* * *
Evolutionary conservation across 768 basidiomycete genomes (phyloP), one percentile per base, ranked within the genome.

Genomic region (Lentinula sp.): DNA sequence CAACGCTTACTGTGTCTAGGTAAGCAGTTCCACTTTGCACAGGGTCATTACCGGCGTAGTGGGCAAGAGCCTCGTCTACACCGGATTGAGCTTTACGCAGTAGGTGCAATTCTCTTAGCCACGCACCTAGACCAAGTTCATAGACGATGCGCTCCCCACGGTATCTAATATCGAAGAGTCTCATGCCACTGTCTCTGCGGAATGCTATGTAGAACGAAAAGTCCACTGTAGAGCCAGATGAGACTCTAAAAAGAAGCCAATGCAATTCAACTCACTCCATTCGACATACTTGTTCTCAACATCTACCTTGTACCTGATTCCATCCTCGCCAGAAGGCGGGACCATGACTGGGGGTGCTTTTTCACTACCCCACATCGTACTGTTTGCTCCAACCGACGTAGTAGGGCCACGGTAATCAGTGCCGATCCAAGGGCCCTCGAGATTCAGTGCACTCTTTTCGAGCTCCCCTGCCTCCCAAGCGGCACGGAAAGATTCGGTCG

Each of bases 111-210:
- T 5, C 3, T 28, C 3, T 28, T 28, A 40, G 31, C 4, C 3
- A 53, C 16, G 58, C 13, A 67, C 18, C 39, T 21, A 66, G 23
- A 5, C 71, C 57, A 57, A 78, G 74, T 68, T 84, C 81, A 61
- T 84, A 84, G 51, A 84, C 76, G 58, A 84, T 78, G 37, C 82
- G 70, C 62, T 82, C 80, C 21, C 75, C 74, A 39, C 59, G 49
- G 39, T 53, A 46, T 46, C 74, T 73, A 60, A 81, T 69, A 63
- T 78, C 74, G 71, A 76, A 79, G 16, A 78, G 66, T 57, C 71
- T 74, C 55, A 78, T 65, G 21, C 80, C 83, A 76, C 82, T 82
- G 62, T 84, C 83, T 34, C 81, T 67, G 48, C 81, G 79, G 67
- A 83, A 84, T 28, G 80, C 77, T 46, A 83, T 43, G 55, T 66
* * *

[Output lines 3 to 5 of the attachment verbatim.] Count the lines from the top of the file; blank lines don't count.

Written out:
Each of bases 111-210:
- T 5, C 3, T 28, C 3, T 28, T 28, A 40, G 31, C 4, C 3
- A 53, C 16, G 58, C 13, A 67, C 18, C 39, T 21, A 66, G 23